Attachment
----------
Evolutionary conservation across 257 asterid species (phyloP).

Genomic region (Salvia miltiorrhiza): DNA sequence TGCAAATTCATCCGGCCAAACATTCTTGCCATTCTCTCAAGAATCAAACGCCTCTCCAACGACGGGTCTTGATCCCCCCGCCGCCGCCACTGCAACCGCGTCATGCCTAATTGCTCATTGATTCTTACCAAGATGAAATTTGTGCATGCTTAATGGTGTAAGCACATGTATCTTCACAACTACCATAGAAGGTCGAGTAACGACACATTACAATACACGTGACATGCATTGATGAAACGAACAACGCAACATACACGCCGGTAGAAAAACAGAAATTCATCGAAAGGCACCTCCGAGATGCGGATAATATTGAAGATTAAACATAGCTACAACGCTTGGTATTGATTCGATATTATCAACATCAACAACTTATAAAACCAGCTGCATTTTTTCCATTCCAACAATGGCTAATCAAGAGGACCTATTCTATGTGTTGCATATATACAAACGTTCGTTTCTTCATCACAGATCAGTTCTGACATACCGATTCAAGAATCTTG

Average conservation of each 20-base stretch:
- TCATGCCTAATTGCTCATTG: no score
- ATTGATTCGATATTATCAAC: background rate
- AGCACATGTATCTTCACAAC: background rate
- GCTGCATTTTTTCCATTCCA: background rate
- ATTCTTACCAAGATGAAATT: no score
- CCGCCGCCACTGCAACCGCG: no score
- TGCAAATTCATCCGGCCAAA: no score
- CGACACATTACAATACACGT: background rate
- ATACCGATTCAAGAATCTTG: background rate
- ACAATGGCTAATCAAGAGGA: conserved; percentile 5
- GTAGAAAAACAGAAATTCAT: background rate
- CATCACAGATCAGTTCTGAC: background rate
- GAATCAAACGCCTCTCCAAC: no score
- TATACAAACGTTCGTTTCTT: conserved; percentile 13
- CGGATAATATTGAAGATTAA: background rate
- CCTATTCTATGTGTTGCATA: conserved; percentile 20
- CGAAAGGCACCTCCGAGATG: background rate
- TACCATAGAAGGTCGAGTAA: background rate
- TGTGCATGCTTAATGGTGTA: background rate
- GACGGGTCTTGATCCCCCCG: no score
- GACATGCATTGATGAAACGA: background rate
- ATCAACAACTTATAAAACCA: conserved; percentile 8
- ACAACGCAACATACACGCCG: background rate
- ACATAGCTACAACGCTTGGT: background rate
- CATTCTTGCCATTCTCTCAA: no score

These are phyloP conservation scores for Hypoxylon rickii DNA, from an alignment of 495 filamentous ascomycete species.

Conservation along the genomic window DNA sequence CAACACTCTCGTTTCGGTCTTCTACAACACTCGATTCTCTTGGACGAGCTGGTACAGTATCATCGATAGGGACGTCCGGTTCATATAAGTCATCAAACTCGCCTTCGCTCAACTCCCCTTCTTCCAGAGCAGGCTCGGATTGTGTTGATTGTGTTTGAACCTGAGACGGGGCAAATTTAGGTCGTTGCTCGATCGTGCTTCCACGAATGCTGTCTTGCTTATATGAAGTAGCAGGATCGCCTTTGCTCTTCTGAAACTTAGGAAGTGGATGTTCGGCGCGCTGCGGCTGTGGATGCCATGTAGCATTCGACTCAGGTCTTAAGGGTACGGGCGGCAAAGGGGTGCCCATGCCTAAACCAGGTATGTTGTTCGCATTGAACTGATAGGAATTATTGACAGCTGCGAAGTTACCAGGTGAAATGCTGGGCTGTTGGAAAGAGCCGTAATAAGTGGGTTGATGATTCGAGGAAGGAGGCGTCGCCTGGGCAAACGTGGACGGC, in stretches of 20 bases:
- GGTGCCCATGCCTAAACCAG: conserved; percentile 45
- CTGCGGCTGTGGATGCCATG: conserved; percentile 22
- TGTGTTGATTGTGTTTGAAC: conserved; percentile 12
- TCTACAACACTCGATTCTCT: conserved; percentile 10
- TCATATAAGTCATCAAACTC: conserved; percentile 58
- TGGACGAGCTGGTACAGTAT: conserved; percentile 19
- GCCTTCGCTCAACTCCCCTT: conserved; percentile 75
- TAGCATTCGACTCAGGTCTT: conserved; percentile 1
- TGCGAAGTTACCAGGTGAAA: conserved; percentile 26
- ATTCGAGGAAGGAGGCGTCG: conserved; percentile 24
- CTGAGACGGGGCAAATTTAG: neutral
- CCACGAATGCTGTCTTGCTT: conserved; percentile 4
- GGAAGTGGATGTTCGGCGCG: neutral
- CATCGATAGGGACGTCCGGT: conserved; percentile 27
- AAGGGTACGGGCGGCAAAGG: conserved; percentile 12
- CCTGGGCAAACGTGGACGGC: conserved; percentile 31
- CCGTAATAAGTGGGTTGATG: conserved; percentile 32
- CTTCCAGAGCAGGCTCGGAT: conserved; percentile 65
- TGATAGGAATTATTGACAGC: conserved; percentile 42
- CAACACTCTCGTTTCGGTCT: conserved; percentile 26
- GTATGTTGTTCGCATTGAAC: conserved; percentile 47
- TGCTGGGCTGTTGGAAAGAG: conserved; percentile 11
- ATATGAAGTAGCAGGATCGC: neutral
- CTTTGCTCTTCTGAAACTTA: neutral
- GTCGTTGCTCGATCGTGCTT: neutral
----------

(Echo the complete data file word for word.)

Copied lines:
Evolutionary conservation across 257 asterid species (phyloP).

Genomic region (Salvia miltiorrhiza): DNA sequence TGCAAATTCATCCGGCCAAACATTCTTGCCATTCTCTCAAGAATCAAACGCCTCTCCAACGACGGGTCTTGATCCCCCCGCCGCCGCCACTGCAACCGCGTCATGCCTAATTGCTCATTGATTCTTACCAAGATGAAATTTGTGCATGCTTAATGGTGTAAGCACATGTATCTTCACAACTACCATAGAAGGTCGAGTAACGACACATTACAATACACGTGACATGCATTGATGAAACGAACAACGCAACATACACGCCGGTAGAAAAACAGAAATTCATCGAAAGGCACCTCCGAGATGCGGATAATATTGAAGATTAAACATAGCTACAACGCTTGGTATTGATTCGATATTATCAACATCAACAACTTATAAAACCAGCTGCATTTTTTCCATTCCAACAATGGCTAATCAAGAGGACCTATTCTATGTGTTGCATATATACAAACGTTCGTTTCTTCATCACAGATCAGTTCTGACATACCGATTCAAGAATCTTG

Average conservation of each 20-base stretch:
- TCATGCCTAATTGCTCATTG: no score
- ATTGATTCGATATTATCAAC: background rate
- AGCACATGTATCTTCACAAC: background rate
- GCTGCATTTTTTCCATTCCA: background rate
- ATTCTTACCAAGATGAAATT: no score
- CCGCCGCCACTGCAACCGCG: no score
- TGCAAATTCATCCGGCCAAA: no score
- CGACACATTACAATACACGT: background rate
- ATACCGATTCAAGAATCTTG: background rate
- ACAATGGCTAATCAAGAGGA: conserved; percentile 5
- GTAGAAAAACAGAAATTCAT: background rate
- CATCACAGATCAGTTCTGAC: background rate
- GAATCAAACGCCTCTCCAAC: no score
- TATACAAACGTTCGTTTCTT: conserved; percentile 13
- CGGATAATATTGAAGATTAA: background rate
- CCTATTCTATGTGTTGCATA: conserved; percentile 20
- CGAAAGGCACCTCCGAGATG: background rate
- TACCATAGAAGGTCGAGTAA: background rate
- TGTGCATGCTTAATGGTGTA: background rate
- GACGGGTCTTGATCCCCCCG: no score
- GACATGCATTGATGAAACGA: background rate
- ATCAACAACTTATAAAACCA: conserved; percentile 8
- ACAACGCAACATACACGCCG: background rate
- ACATAGCTACAACGCTTGGT: background rate
- CATTCTTGCCATTCTCTCAA: no score

These are phyloP conservation scores for Hypoxylon rickii DNA, from an alignment of 495 filamentous ascomycete species.

Conservation along the genomic window DNA sequence CAACACTCTCGTTTCGGTCTTCTACAACACTCGATTCTCTTGGACGAGCTGGTACAGTATCATCGATAGGGACGTCCGGTTCATATAAGTCATCAAACTCGCCTTCGCTCAACTCCCCTTCTTCCAGAGCAGGCTCGGATTGTGTTGATTGTGTTTGAACCTGAGACGGGGCAAATTTAGGTCGTTGCTCGATCGTGCTTCCACGAATGCTGTCTTGCTTATATGAAGTAGCAGGATCGCCTTTGCTCTTCTGAAACTTAGGAAGTGGATGTTCGGCGCGCTGCGGCTGTGGATGCCATGTAGCATTCGACTCAGGTCTTAAGGGTACGGGCGGCAAAGGGGTGCCCATGCCTAAACCAGGTATGTTGTTCGCATTGAACTGATAGGAATTATTGACAGCTGCGAAGTTACCAGGTGAAATGCTGGGCTGTTGGAAAGAGCCGTAATAAGTGGGTTGATGATTCGAGGAAGGAGGCGTCGCCTGGGCAAACGTGGACGGC, in stretches of 20 bases:
- GGTGCCCATGCCTAAACCAG: conserved; percentile 45
- CTGCGGCTGTGGATGCCATG: conserved; percentile 22
- TGTGTTGATTGTGTTTGAAC: conserved; percentile 12
- TCTACAACACTCGATTCTCT: conserved; percentile 10
- TCATATAAGTCATCAAACTC: conserved; percentile 58
- TGGACGAGCTGGTACAGTAT: conserved; percentile 19
- GCCTTCGCTCAACTCCCCTT: conserved; percentile 75
- TAGCATTCGACTCAGGTCTT: conserved; percentile 1
- TGCGAAGTTACCAGGTGAAA: conserved; percentile 26
- ATTCGAGGAAGGAGGCGTCG: conserved; percentile 24
- CTGAGACGGGGCAAATTTAG: neutral
- CCACGAATGCTGTCTTGCTT: conserved; percentile 4
- GGAAGTGGATGTTCGGCGCG: neutral
- CATCGATAGGGACGTCCGGT: conserved; percentile 27
- AAGGGTACGGGCGGCAAAGG: conserved; percentile 12
- CCTGGGCAAACGTGGACGGC: conserved; percentile 31
- CCGTAATAAGTGGGTTGATG: conserved; percentile 32
- CTTCCAGAGCAGGCTCGGAT: conserved; percentile 65
- TGATAGGAATTATTGACAGC: conserved; percentile 42
- CAACACTCTCGTTTCGGTCT: conserved; percentile 26
- GTATGTTGTTCGCATTGAAC: conserved; percentile 47
- TGCTGGGCTGTTGGAAAGAG: conserved; percentile 11
- ATATGAAGTAGCAGGATCGC: neutral
- CTTTGCTCTTCTGAAACTTA: neutral
- GTCGTTGCTCGATCGTGCTT: neutral